Everyday Theology: How to Read Cultural Texts and Interpret Trend by Kevin J. Vanhoozer, Charles A. Anderson and Michael J. Sleasman.
I just finished his section on the four things that culture does: culture communicates–culture orients–culture reproduces–culture cultivates.
These four things have me thinking a lot about what culture is communicating to me and how it is re-orienting me to a life that is different, or might be different than that of Jesus Christ.
He closes the section by saying:
Enough nurture of a particular kind produces in us a kind of second nature. Researchers at an Australian university looking into the neurophysiology of watching television discovered this telling fact: repeated and prolonged viewing destroys the capacity of the viewer to pay attention. Here is a kind of nurture, then, that corrupts nature.
Prolonged exposure to cultural texts–and we are always exposed–produces various types of effects for good or ill. Culture is always cultivating our spirits in one way or another, sensitizing or desensitizing us, and enlivening or dulling our capacity to attend to various aspects of reality. Many of us may be unaware of the effect that culture is having on our spirits. Yet disciples cannot afford to sleepwalk their way through everyday life. those who confuse the real world with pathetic imitations can hardly be effective ambassadors for Jesus Christ.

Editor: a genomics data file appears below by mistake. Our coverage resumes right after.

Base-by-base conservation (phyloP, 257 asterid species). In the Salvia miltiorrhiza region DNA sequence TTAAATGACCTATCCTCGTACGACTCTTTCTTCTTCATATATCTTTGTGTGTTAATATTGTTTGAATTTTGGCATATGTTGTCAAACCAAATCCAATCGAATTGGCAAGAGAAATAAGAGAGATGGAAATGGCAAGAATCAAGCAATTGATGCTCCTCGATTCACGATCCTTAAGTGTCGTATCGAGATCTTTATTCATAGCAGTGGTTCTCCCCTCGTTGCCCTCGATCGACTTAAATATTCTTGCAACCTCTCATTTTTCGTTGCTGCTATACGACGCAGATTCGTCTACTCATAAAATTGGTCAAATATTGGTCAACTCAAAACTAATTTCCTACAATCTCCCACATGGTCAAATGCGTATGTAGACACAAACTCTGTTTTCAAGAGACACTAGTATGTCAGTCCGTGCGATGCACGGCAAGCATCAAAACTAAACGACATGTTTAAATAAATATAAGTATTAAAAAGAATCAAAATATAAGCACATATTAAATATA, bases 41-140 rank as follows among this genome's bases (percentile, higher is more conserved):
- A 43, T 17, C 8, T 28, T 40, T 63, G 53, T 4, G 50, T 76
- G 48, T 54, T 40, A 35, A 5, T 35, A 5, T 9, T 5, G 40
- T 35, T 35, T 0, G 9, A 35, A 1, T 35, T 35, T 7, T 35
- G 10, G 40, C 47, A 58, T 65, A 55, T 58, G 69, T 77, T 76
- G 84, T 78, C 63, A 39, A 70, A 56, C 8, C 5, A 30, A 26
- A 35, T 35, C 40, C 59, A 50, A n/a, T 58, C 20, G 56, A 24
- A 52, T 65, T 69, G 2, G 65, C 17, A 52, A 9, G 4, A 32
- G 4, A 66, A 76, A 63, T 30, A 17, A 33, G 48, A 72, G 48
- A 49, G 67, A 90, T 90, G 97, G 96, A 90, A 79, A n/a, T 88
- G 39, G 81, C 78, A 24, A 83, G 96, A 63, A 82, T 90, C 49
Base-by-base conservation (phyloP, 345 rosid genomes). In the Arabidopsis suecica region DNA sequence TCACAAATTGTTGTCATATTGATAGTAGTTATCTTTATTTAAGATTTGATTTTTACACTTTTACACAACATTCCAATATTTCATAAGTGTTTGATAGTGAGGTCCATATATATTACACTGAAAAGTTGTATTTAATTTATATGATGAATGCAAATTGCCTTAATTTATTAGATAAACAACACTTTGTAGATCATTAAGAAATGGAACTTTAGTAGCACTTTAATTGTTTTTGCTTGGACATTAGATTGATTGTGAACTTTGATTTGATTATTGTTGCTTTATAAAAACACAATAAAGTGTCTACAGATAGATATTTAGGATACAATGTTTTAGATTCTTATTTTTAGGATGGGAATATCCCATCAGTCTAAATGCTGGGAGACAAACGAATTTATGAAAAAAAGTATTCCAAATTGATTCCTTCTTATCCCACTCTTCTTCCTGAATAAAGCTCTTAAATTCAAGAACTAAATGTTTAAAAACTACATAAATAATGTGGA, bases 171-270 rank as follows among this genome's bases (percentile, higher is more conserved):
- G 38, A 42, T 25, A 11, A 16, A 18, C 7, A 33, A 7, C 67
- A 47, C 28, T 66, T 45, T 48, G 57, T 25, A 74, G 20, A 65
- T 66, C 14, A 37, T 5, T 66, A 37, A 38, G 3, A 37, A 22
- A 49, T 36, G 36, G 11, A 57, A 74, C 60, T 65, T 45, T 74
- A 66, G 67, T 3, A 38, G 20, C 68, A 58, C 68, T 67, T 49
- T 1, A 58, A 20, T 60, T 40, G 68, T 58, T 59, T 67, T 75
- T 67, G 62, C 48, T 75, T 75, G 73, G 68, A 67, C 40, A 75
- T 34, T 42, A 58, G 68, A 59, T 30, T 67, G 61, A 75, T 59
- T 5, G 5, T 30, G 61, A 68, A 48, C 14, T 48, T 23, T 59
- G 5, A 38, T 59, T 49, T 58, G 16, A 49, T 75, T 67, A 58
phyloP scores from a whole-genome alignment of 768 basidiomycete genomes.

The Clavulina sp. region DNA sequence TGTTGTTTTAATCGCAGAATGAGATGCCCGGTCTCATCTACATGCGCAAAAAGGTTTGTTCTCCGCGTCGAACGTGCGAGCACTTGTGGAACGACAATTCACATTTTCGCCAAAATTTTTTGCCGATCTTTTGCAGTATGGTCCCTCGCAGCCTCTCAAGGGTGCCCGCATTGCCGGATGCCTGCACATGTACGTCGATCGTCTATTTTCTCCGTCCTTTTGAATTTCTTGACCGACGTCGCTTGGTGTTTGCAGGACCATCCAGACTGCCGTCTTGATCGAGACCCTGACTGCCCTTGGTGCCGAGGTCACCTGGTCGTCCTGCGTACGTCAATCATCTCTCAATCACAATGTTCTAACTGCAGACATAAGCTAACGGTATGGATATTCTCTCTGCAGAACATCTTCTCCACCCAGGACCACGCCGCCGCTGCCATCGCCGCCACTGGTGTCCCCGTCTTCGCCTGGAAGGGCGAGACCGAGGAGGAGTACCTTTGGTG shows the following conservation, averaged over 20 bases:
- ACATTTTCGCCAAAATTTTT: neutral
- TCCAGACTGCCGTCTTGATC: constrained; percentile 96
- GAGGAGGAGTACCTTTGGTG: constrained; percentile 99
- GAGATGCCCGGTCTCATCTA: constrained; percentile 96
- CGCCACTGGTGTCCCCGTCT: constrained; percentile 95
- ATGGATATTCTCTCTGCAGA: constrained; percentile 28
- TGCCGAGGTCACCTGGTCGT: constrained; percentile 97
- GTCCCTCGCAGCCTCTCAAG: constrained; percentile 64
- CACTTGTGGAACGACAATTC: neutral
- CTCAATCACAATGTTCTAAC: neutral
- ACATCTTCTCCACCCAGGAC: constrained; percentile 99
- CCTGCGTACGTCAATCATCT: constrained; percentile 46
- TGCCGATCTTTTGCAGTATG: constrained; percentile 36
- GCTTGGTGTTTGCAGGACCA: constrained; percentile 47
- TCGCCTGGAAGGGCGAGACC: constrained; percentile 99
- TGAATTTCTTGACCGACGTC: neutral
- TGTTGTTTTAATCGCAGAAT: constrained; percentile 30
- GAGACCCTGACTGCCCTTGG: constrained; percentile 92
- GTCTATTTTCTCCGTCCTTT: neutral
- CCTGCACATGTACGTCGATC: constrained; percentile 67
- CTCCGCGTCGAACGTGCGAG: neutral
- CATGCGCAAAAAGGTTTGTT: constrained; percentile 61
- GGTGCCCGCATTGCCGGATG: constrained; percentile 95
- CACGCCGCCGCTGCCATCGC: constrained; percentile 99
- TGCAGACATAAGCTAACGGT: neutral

Here is an everyday example: how should we read the holiday season. How a culture “does” Christmas reveals much about its ultimate concern. On the one hand, Christmas is a theological event that marks the birth of Jesus Christ, the moment when the eternal Son of God became man. On the other hand, Christmas has become a cultural event that has evolved over time in an increasingly materialist direction. What is the meaning of Christmas according to twenty-first century North America? It is important to recall that cultures does not often communicate directly: there are few explicit answers or thesis statements in the texts of popular culture. Yet there is copious indirect communication. Instead of addressing our belief-systems head-on, cultural works structure our daily practices and colonize our imaginations. Culture’s power to shape our habits of thinking and acting is on conspicuous display during the Christmas season, the holiest of holy times for commercial retailers.
We need to carefully and honestly ask ourselves in what world of meaning do we dwell, at Christmastime or in ordinary time? Where do we spend most of our time, in our bodies and, just as importantly, in our imaginations? We need to guard what enters and inhabits our hearts. We should be dwelling in the real world displayed in Scripture, not the counterfeit worlds projected by other, non-canonical texts. Sleepwalkers of the world, awake!
Wow! What does our infatuation with reality TV especially, say about us as a culture….we can’t even handle living in our own reality, we instead have to live in others reality…not even their real reality, but their fake reality.